T-walls are the concrete units devised for the West Bank barrier wall in Israel. Different versions are used throughout Iraq and Afghanistan by the US Army: the 1.1m Texas, the 3.7m Bremer, the 6m Alaska. The 1m traffic barrier, Jersey, has sloped edges at the base and is used on highways seemingly everywhere.
New World Design, Jeffrey Olinger, Heather Boesch, Darby Foreman and Cliona McKenna, have developed a housing project based on T-walls for Al Querna, Iraq. The T-wall unit is at once concrete wall and foundation: the units are deployed in a morse code grid, and houses are developed from and between them. A basic L-shaped house unit multiplies to make alleys and courtyards in a number of configurations.
The project is simple and subversive. It is useful and uses the defences of war. It is culturally cognisant and based on imperialist debris. How much more interesting can this be?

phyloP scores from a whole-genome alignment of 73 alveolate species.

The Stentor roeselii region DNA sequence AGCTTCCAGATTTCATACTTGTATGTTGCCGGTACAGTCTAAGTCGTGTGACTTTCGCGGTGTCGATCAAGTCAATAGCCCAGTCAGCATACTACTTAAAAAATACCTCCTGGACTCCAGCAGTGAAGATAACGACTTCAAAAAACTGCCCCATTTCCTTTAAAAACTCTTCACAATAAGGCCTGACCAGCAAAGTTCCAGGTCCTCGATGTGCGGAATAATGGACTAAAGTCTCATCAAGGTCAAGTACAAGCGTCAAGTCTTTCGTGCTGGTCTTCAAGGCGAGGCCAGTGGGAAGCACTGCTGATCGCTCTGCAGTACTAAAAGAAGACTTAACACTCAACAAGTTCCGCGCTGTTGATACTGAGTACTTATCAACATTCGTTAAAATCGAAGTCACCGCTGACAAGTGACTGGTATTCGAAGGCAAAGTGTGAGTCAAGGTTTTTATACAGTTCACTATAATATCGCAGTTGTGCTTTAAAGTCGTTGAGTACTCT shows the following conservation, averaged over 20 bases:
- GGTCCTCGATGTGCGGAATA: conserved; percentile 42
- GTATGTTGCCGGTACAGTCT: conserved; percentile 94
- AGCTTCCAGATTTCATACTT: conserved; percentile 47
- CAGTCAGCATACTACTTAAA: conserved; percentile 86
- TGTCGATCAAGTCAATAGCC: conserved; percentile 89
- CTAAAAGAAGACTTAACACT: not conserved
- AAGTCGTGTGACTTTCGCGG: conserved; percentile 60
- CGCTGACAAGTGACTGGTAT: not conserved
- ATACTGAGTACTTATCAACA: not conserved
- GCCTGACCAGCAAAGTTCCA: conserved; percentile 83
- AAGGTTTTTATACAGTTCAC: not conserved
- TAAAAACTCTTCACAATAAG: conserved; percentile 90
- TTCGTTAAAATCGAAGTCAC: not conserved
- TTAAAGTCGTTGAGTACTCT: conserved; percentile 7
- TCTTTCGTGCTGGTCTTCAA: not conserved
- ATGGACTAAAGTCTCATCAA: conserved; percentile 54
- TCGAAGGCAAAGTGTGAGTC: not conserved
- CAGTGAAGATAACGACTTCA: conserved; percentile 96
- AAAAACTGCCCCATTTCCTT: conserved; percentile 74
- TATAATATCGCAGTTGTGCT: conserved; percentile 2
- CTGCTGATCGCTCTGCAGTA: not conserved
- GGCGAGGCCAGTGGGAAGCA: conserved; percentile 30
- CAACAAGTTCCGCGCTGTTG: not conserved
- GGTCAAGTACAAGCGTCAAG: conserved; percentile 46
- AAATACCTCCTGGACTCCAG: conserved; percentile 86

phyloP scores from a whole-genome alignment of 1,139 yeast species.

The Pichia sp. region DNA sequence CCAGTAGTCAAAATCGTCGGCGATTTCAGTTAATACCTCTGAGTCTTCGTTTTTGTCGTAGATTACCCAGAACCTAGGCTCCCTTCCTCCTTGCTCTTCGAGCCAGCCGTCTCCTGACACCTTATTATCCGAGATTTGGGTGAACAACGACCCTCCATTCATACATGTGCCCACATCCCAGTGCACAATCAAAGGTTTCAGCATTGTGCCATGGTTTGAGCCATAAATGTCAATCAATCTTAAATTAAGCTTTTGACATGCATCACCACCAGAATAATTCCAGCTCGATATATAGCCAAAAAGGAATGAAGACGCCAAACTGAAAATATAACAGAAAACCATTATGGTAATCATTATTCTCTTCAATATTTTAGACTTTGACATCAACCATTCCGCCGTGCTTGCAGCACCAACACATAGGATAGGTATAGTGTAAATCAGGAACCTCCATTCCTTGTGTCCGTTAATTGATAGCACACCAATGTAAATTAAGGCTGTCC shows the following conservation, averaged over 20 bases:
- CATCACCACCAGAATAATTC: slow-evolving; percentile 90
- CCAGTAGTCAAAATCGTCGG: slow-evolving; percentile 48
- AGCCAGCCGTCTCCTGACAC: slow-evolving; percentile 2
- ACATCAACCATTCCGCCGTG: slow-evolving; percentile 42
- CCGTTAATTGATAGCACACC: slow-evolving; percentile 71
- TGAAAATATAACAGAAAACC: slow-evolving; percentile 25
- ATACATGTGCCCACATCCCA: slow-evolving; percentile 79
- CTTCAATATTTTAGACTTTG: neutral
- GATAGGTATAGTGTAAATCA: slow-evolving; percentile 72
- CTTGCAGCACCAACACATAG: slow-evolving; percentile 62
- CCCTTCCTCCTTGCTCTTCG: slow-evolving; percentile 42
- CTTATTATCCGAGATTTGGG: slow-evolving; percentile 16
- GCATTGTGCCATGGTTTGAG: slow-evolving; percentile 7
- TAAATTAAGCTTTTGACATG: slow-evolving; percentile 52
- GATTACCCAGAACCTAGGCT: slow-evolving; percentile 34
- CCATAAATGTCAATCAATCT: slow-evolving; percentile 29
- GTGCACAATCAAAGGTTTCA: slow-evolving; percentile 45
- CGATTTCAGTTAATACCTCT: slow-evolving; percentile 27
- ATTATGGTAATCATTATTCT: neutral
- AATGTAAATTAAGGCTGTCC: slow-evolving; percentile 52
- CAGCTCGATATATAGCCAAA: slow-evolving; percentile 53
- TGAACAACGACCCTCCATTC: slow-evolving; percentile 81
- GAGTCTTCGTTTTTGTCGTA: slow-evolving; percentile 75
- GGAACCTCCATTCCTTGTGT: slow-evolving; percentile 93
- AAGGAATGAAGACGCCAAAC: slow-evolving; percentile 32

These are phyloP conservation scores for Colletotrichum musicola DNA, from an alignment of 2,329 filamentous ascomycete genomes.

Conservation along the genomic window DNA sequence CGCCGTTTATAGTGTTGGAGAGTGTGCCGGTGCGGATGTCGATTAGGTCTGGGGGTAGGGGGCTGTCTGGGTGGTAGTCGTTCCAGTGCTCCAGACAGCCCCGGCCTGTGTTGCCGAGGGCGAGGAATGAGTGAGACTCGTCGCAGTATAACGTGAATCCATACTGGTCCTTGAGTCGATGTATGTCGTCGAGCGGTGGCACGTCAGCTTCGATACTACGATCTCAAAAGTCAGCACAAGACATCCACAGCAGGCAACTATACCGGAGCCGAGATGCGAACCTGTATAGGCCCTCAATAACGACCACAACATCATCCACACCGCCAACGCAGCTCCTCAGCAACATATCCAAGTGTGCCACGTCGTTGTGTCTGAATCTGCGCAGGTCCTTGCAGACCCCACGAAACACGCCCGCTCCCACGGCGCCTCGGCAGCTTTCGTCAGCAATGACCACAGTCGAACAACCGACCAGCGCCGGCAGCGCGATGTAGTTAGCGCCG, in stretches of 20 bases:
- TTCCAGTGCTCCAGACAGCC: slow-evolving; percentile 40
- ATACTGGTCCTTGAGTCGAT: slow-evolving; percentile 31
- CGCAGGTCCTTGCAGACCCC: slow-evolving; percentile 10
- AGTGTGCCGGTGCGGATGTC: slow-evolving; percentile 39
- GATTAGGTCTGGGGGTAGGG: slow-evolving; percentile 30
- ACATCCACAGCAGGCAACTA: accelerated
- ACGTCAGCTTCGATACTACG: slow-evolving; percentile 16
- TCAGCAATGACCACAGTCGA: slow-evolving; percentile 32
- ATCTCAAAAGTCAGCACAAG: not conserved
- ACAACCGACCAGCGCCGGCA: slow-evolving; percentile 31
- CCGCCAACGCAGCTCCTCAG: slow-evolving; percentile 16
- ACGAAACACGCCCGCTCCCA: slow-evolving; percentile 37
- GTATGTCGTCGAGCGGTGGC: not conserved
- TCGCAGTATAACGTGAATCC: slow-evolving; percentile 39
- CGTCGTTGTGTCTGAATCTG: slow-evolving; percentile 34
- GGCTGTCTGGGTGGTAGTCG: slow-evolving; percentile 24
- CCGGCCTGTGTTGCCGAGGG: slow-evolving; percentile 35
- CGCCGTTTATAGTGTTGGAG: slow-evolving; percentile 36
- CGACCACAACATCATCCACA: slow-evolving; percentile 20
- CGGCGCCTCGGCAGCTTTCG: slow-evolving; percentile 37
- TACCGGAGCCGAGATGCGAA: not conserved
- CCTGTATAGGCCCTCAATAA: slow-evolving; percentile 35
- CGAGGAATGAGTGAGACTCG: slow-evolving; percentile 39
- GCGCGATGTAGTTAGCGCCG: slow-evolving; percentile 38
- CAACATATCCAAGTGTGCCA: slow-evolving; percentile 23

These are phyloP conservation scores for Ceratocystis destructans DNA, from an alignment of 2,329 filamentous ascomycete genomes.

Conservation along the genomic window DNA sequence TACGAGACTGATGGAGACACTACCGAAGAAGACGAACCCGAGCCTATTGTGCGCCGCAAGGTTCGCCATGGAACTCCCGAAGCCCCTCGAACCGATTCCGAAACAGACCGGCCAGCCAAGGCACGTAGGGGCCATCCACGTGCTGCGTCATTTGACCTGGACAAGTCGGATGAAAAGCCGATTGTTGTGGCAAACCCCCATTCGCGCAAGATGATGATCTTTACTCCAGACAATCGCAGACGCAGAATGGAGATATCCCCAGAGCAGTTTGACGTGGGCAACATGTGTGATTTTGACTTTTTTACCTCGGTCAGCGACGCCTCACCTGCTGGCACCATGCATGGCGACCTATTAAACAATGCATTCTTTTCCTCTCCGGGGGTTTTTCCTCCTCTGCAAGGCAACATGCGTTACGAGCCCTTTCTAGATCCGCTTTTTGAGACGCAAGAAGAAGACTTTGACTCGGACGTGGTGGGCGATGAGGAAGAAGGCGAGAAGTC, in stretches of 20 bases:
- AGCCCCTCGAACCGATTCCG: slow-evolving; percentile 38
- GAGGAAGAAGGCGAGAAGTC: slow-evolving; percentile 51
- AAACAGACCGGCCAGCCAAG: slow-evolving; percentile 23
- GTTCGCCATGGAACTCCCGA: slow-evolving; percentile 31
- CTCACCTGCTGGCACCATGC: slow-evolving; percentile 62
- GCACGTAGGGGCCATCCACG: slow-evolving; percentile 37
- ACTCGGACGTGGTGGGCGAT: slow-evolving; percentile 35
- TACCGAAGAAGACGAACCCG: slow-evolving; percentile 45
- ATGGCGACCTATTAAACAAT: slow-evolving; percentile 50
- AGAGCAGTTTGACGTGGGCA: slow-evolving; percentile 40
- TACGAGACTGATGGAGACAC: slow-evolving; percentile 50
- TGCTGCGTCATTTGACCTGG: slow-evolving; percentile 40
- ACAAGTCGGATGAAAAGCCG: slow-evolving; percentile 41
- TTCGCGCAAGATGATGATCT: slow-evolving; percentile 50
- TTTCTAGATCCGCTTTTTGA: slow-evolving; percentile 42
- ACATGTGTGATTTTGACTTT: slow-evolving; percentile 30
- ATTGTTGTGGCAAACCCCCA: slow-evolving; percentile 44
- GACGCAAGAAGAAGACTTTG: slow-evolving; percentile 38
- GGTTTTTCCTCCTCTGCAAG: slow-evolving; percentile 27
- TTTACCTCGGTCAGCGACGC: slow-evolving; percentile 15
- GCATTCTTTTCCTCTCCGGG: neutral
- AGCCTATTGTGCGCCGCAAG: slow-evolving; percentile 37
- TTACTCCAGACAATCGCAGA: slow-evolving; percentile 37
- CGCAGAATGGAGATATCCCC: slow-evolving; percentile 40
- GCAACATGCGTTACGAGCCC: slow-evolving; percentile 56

Despite that the term, T-Wall, is a registered trademark of the Neel Company in Virginia for precast retaining walls, t-wall is the common name for the barrier units. The Arab Land Group, established in 2003 and headquartered in the UAE to work with the US Army, manufactures the barriers.
Clearly the shape of a pre-cast reinforced concrete slab with a footing cannot be proprietal, any more than can be a gable roof. What New World Design has done is to appropriate a form that divides and obstructs, and to de-nature its malevolence as a form by embedding it in the construction of housing.